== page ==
Illustration by Clara Nicoll

Mindful life: When your brain tells you to jump...

What I learnt from having a panic attack at 4,000 feet
September 6, 2023

I was alone, on a chairlift, almost 4,000ft above sea level, when the thought came. 


As my chair inched slowly up the mountain, my brain helpfully informed me that I was “going to jump to my death, so I might as well get on with it”. As I surveyed the magnificent Canadian peaks, I was gripped by a sense of doom. I was about to lose control of my body, way up high. This was very bad—very bad indeed. 

Over the past few months, I have become cocky about my mental state. I have peppered my columns with thinly veiled brags about mindfulness and box-breathing—painting myself as a master of Zen. I have been smug with my friends, dispensing unsolicited advice about how to live in the moment. Well, they will all be relieved to read that, ironically, my elevated panic attack has brought me right back down to Earth. 

Last year, my two best friends and long-time housemates Lucy and Amy rudely chose to move to the opposite side of the world. We decided to meet in Canada this summer—Lucy and I visited British Columbia, before flying east to join Amy in Quebec. 

On the sunny day of the chairlift incident, I was a free agent, as Lucy was visiting a relative. As I boarded the chairlift to the mountain’s apex, I was in the kind of thoroughly good mood you only get when you have another week of holiday stretching out in front of you. My only care in the world was whether I would make it back down in time for the “world-famous” lumberjack show later on.

Intrusive thoughts are the bread and butter of obsessive-compulsive disorder

I was feeling cheerful, until about three minutes into the 15-minute ride, when I began to experience what has been dubbed the “call of the void” or the “High Place Phenomenon”—the urge to jump when facing a steep drop. It is a common experience that some scientists believe stems from the misinterpretation of the body’s survival signal. They think that people may incorrectly attribute the increased anxiety that comes with the body’s “you’re getting too close to the edge” message as evidence of a death wish.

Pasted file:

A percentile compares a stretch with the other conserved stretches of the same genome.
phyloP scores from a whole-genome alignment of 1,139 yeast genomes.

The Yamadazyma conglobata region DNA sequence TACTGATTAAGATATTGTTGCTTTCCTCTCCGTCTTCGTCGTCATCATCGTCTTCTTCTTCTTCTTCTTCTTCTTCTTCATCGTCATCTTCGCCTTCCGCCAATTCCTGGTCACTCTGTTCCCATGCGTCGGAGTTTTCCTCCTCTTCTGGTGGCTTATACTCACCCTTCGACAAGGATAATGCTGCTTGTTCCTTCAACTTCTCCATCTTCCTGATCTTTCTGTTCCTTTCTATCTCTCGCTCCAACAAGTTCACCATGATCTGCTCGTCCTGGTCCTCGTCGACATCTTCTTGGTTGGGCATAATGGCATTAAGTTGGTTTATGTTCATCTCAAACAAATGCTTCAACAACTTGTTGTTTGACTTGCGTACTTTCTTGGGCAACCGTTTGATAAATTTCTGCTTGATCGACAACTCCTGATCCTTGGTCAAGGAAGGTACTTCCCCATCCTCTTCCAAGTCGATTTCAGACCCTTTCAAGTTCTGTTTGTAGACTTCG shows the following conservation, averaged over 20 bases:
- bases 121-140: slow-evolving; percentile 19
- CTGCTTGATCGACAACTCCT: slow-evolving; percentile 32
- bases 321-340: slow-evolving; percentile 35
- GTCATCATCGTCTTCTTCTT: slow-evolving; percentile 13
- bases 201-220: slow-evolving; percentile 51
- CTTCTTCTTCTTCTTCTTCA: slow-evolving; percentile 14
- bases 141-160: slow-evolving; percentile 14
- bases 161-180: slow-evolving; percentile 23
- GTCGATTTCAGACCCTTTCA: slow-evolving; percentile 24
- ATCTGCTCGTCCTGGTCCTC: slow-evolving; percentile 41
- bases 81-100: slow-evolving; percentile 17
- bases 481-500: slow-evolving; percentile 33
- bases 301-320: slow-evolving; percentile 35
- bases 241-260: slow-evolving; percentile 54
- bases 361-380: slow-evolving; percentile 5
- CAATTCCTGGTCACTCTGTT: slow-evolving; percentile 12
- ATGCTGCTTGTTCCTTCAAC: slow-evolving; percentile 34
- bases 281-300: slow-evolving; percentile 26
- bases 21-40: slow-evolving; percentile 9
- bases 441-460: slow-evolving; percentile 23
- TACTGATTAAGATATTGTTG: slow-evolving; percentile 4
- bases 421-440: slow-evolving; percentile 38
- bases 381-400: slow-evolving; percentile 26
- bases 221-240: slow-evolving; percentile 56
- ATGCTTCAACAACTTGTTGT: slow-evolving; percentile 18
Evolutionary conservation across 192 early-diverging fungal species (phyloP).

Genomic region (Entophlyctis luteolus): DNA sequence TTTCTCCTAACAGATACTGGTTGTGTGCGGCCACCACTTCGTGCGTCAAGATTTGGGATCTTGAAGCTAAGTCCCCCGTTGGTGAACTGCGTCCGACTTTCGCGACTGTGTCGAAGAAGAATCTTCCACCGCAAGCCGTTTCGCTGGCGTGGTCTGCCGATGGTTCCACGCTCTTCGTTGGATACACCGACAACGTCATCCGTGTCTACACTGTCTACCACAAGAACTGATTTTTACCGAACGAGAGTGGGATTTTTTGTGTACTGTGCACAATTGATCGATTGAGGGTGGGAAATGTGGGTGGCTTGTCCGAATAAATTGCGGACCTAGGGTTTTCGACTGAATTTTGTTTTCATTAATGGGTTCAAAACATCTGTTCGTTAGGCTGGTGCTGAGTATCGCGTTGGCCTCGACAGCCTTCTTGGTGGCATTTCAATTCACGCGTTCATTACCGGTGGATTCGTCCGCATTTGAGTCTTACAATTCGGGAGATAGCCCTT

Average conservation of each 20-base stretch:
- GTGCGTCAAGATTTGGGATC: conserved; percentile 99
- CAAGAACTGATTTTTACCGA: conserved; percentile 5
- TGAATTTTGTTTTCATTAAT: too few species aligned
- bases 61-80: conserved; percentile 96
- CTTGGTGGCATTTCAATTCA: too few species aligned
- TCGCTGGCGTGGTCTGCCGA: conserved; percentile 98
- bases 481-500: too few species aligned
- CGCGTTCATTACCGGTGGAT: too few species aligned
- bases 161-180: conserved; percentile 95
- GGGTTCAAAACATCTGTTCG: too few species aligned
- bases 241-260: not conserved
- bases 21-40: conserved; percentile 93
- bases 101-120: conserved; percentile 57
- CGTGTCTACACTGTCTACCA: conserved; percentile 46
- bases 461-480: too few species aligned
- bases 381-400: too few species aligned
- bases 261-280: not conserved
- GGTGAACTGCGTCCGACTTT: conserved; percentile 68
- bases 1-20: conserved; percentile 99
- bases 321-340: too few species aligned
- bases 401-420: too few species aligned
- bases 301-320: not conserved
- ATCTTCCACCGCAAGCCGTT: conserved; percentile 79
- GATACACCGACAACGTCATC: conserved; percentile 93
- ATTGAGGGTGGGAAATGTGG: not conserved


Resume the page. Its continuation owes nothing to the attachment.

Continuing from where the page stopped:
At first, I felt calm about it—intrusive thoughts are the bread and butter of obsessive-compulsive disorder, which I have. Dealing with the High Place Phenomenon felt like being asked, as a professional athlete, to do a parkrun: I once had an intrusive OCD thought that I had a plant growing out of my back, so by comparison this was small fry. 

But for some reason, on that particular day the alchemy of being jetlagged, in an unfamiliar environment and on holiday (it is often when I finally allow myself to relax that my body responds to the stresses of daily life) led this common fear to balloon into a full-blown panic attack. 

I’ve had panic attacks before, but have never, if you’ll pardon the pun, had one with such high stakes. I genuinely felt like my life was in danger, that at any moment I would give into the thoughts and launch myself off into the abyss. I gripped tighter and tighter onto the metal bar in front of me, trying to protect myself from myself. There was still at least 10 minutes of the journey to go—how would I survive it? 

It had been so long since I had fallen prey to a panic attack that I had to rack my brain to find the techniques to handle it. In the meantime, I started doing all the wrong things. By following my instincts and treating the thought as though it was real and dangerous, I was continuing the cycle of anxiety, and communicating to myself that there was a real risk that I would lose control. 

Eventually, the calm voice of a mental health professional I had seen many years ago drifted back to me: “Your body’s safety system can never harm you.” Like floating when you’re drowning, I needed to override my instincts and send the message to my brain, through my behaviour, that I wasn’t truly in danger.  

It took everything in me, in that moment, to follow his advice. It took all my strength to relax my grip on the bar, to lie back in the chair. By doing so, I was showing my brain that it didn’t need to panic about the thought that I would throw myself off the chairlift. Because a thought really is just a thought.